Jonathan Pedneault resigns from Green Party, leaving Elizabeth May as sole leader

Jonathan Pedneault resigns from Green Party, leaving Elizabeth May as sole leader
Green Party co-leader Jonathan Pedneault gets a hug from co-leader Elizabeth May after announcing his resignation during a press conference at the National Press Theatre in Ottawa on Tuesday, July 9, 2024.

The man who ran alongside Green Party Leader Elizabeth May in the hopes of one day becoming the party’s co-leader announced on Tuesday he is stepping away from his current role as her deputy.

Jonathan Pedneault appeared alongside an emotional May to deliver the news on Parliament Hill, saying only that he was stepping away for personal reasons.

May said the decision left her broken-hearted.

“I would be much, much happier doing this with Jonathan because that was our plan all along,” she told reporters on Tuesday.

“I wouldn’t have ran for leadership if we hadn’t met.”

Pedneault’s decision comes as party members have yet to approve a change to their constitution to allow for a model of co-leadership. The two ran with that intention during the party’s November 2022 leadership vote.

May suggested that the party has been slower to make the change than she would’ve liked. “My own timeline would have been more aggressive from the moment when the leadership race ended,” she said.

Party members have discussed the matter in engagement sessions, she said, and have had the chance to put questions to international Green leaders who have worked with co-leadership models.

But while she lamented the fact that the membership is still conducting business via Zoom instead of at in-person conventions, May ultimately defended it as a grassroots process.

“It’s a party where the members are really in charge.”

Pedneault said his decision to resign from his role has been in the works for weeks, but declined to detail any specifics outside of stating it was for personal reasons.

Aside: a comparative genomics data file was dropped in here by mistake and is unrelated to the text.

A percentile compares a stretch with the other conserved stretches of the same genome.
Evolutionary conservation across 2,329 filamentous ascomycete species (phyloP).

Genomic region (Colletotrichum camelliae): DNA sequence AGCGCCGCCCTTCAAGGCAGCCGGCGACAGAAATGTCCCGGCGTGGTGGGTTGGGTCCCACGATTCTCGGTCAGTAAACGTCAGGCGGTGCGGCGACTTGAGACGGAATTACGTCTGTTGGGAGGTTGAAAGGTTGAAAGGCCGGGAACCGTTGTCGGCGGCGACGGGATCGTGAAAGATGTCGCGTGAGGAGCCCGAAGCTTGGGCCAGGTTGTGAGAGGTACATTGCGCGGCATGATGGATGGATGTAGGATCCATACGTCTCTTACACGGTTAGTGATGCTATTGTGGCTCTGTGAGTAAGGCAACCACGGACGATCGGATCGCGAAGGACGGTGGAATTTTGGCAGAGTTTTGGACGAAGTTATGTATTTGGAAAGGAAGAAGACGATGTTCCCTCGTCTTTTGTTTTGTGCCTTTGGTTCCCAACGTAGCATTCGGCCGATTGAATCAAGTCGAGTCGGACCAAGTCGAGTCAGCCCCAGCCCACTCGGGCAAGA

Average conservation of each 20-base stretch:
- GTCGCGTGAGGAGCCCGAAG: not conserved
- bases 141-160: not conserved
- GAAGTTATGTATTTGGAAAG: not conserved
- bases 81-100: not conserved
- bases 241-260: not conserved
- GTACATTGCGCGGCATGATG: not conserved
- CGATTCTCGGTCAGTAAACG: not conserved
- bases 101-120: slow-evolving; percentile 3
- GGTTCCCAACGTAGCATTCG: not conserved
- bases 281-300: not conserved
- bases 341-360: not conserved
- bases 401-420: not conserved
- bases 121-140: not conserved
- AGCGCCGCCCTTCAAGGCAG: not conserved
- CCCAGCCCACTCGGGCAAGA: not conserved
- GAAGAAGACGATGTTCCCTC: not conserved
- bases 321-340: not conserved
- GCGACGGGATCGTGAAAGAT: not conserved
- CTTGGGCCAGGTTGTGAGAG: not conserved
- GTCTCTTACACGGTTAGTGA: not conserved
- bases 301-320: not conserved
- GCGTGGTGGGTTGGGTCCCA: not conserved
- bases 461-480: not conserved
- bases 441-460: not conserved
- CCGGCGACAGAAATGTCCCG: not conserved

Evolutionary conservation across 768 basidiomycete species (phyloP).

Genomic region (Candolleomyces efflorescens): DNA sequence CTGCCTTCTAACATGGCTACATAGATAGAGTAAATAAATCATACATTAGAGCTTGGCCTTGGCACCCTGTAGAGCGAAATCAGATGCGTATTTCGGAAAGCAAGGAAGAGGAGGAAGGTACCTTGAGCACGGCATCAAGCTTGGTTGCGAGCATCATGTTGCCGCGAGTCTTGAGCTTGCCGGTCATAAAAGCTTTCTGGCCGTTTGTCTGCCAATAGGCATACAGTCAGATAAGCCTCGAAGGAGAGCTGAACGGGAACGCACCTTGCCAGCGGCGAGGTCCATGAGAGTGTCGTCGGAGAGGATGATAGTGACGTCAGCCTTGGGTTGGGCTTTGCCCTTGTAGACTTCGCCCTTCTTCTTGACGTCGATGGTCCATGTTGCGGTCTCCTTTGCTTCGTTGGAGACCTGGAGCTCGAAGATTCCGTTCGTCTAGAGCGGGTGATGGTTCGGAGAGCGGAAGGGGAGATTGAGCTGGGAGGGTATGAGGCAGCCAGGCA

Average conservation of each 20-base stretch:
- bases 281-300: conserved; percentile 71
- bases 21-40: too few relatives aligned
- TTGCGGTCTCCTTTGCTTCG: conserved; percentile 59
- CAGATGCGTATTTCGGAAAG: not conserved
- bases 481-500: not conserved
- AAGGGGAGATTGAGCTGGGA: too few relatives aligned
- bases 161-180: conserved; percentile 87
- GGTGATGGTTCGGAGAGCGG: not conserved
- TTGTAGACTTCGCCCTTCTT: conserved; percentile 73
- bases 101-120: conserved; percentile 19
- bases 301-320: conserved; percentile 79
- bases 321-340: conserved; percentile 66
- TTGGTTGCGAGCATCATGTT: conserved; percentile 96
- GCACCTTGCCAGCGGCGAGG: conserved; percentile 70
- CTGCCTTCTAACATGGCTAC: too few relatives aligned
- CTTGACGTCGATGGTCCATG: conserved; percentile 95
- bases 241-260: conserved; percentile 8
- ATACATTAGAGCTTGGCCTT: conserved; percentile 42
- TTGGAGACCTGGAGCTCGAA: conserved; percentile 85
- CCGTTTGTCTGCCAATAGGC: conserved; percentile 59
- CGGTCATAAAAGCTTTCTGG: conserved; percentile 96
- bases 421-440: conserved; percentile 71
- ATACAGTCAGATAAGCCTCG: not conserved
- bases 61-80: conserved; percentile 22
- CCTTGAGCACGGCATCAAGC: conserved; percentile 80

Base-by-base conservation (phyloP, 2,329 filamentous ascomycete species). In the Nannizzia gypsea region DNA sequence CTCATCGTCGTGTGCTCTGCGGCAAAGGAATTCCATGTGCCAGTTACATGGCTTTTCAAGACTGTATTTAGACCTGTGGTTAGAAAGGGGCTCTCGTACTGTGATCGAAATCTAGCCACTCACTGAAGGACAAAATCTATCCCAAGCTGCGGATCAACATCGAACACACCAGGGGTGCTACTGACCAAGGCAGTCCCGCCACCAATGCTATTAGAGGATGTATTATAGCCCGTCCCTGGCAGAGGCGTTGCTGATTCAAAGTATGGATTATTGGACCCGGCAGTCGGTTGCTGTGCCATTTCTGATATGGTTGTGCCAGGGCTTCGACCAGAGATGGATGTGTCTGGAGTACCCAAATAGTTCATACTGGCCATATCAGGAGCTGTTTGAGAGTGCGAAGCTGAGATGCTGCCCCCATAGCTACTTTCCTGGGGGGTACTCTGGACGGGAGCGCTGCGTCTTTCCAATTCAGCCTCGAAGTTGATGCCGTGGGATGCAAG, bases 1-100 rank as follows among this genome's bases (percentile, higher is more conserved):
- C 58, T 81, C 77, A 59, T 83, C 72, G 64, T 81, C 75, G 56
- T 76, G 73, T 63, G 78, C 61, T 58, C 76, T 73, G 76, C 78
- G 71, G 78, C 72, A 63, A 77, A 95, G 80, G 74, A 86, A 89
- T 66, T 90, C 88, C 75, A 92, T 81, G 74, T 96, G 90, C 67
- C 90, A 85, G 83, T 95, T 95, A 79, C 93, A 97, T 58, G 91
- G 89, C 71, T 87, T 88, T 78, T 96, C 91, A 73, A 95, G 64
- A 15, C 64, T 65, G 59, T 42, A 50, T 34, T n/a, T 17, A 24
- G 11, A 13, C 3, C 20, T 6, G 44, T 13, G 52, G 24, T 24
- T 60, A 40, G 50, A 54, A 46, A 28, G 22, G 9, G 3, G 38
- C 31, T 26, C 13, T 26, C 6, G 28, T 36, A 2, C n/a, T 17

Asked directly whether the delay in changing the leadership model factored in, he said the slow pace is a result of members having important discussions about the future.

“This is a member-led party. It’s normal that it takes time. It is not related to my departing today.”

Pedneault spent 14 years working in crisis situations before deciding to run alongside May during the party’s last leadership race.

His departure spells more uncertainty for the party, which is trying to rehabilitate its image after spending the run-up to the 2021 federal election plagued by internal fights over the leadership of former leader Annamie Paul.

The first Black woman to lead a federal party, Paul said complaints about her tenure were “racist” and “sexist.”

She resigned within months of the 2021 contest, when the Greens saw a drop in support to just 2.3 per cent of the popular vote.

May and Pedneault ran to replace Paul in an effort to rebuild trust in the party. May, a long-time MP, previously led the Greens from 2006 until 2019.

Pedneault does not hold a seat in the House of Commons, where Ontario’s Mike Morrice is the only Green MP other than May.

May confirmed Tuesday that a second deputy leader for the Greens, Angela Davidson, who is also known as Rainbow Eyes, is fighting a conviction stemming from protest activities in British Columbia.

The now-sole leader of the Greens also asserted Tuesday that she plans to run for re-election in her Vancouver Island riding when Canadians next go to the polls, which must happen no later than October 2025.

She said she’s up for the challenge.

Last year, the 70-year-old suffered a stroke, which she said her husband called “a stroke of luck,” because he had been without a family doctor for the past eight years and now finally has one after the ordeal.

May said she considers herself in good health and doesn’t try to push it, though she is planning to travel the country this fall to help Green candidates who are campaigning in provincial elections.

Her voice breaking with emotion, May underscored her commitment to pushing an agenda that prioritizes the fight against climate change.

“Everybody my age should. Baby boomers have f—ked this planet and we can’t walk away and leave it for our kids to fix it,” May said.

“I’m sorry I just used the F word out loud, but I think kids understand what I’m saying. I’m a 70-year-old, angry, cranky version of Greta Thunberg and am I ready? You bet.”

By Stephanie Taylor, The Canadian Press

This report by The Canadian Press was first published July 9, 2024.

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